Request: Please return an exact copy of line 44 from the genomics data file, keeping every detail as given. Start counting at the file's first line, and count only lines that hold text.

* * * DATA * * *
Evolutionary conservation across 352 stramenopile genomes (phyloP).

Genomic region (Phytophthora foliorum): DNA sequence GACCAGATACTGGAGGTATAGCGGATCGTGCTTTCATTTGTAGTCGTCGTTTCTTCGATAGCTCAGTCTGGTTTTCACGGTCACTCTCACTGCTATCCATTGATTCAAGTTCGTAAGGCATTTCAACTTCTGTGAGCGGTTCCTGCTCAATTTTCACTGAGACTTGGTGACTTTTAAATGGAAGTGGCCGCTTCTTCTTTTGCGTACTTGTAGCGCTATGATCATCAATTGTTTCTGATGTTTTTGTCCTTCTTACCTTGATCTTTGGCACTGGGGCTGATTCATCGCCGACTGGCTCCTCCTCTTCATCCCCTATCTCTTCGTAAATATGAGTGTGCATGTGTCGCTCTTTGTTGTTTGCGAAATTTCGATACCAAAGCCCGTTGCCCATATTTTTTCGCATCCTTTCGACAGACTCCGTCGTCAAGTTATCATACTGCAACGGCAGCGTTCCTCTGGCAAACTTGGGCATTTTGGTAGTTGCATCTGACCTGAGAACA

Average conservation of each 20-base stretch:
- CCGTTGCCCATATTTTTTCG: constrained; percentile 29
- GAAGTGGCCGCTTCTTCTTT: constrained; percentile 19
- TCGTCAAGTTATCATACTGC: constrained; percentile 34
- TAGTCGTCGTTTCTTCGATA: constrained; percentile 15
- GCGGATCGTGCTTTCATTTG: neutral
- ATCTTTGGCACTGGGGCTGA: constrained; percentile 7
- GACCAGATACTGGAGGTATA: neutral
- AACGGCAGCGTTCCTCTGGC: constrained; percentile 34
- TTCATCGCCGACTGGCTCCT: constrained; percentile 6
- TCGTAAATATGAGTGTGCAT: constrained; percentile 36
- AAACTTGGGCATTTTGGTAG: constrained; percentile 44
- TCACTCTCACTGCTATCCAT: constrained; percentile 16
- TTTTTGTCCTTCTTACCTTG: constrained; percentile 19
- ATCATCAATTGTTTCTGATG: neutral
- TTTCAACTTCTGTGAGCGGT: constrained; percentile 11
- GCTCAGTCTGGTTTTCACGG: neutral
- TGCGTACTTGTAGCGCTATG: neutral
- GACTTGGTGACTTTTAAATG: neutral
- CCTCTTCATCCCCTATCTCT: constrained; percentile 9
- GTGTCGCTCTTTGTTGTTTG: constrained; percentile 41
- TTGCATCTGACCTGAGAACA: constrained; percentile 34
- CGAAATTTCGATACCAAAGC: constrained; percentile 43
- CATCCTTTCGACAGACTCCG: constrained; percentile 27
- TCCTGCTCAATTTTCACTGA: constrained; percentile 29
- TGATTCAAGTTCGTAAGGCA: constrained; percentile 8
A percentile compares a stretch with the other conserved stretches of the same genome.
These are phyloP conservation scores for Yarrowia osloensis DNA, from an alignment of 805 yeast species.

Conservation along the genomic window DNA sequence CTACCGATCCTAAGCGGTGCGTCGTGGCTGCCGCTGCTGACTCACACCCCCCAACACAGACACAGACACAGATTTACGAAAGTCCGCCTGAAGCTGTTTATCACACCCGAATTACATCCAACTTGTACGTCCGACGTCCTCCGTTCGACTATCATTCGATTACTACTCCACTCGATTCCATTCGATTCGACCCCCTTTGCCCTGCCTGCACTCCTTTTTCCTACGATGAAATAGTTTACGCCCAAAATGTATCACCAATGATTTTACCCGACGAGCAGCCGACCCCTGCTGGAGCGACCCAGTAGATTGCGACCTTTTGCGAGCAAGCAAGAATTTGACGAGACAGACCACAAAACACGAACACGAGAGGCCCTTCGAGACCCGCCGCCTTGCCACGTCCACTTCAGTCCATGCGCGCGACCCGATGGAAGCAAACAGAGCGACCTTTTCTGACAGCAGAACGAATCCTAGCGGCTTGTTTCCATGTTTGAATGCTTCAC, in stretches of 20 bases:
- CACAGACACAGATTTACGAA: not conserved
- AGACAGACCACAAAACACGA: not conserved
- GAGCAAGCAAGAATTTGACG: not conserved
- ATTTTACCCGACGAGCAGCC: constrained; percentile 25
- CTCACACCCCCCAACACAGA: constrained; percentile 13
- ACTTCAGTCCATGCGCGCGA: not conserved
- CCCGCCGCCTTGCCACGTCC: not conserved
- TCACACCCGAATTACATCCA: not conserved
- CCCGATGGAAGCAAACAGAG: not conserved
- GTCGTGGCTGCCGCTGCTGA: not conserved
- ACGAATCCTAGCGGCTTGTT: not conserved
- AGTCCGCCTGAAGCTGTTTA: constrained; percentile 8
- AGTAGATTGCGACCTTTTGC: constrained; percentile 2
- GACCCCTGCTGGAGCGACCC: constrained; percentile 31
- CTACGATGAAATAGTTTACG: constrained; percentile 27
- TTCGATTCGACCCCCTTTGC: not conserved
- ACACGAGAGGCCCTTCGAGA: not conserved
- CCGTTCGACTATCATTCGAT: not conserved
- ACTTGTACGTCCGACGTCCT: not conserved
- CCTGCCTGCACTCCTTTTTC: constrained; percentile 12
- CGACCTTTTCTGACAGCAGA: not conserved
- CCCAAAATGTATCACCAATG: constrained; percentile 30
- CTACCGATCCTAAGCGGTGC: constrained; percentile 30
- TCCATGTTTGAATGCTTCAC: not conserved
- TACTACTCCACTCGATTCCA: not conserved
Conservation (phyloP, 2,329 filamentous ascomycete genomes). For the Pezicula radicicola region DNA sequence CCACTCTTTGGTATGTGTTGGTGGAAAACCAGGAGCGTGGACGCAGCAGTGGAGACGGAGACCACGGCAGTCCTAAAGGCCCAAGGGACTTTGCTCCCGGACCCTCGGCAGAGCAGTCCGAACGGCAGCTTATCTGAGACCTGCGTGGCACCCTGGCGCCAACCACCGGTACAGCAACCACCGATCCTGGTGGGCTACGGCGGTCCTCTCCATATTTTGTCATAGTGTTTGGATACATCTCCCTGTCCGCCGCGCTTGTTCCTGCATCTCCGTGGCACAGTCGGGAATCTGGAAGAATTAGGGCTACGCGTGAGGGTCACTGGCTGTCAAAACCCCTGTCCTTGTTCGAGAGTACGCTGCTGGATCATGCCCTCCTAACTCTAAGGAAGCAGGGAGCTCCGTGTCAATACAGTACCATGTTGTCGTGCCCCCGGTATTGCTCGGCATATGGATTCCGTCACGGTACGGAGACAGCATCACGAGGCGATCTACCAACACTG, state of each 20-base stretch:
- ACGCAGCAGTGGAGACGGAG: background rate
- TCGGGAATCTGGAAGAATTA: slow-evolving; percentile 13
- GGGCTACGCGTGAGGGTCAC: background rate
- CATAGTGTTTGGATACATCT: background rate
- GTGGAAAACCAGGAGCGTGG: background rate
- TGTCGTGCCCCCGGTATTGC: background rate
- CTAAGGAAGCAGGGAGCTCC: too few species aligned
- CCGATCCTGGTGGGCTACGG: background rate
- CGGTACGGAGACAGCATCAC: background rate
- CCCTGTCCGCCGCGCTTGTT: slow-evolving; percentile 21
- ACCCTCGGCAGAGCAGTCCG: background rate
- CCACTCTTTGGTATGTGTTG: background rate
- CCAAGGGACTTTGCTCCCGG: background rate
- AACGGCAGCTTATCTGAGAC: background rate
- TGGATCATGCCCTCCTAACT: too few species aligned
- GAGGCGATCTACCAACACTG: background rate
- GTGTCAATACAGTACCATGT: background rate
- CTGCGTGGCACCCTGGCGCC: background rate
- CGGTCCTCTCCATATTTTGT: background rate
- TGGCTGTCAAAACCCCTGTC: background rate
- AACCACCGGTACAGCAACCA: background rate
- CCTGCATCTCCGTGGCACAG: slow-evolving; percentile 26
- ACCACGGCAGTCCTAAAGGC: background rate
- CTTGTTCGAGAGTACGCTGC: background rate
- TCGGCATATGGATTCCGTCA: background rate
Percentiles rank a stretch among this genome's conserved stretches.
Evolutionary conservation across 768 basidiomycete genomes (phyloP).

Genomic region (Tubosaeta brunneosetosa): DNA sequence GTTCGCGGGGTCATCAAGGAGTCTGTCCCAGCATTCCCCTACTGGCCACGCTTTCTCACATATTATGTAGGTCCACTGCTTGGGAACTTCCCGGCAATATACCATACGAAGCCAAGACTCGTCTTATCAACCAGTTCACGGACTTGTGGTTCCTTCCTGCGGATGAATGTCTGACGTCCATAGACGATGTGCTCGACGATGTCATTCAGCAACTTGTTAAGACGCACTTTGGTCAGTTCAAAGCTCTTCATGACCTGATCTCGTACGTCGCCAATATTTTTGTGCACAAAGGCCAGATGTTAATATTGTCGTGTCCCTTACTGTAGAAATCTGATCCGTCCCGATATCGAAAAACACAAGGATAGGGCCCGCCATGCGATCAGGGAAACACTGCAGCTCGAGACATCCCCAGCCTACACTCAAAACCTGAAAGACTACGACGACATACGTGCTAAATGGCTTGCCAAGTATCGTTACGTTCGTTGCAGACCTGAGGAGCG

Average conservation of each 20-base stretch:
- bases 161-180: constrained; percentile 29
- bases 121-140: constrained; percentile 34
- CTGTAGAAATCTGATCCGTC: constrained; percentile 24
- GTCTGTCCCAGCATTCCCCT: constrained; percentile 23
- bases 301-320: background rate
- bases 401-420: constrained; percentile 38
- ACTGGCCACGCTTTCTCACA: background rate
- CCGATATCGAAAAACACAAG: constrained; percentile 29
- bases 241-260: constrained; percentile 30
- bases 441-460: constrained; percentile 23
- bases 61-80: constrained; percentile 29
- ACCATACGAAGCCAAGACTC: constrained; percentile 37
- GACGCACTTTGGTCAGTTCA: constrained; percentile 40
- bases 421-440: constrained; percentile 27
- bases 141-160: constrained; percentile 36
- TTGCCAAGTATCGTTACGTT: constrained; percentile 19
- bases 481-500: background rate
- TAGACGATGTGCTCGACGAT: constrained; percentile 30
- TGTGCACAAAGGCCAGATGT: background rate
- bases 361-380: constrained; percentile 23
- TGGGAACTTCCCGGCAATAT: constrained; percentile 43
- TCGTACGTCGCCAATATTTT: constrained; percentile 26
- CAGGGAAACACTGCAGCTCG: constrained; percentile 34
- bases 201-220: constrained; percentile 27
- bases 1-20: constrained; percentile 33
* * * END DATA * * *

- AGTAGATTGCGACCTTTTGC: constrained; percentile 2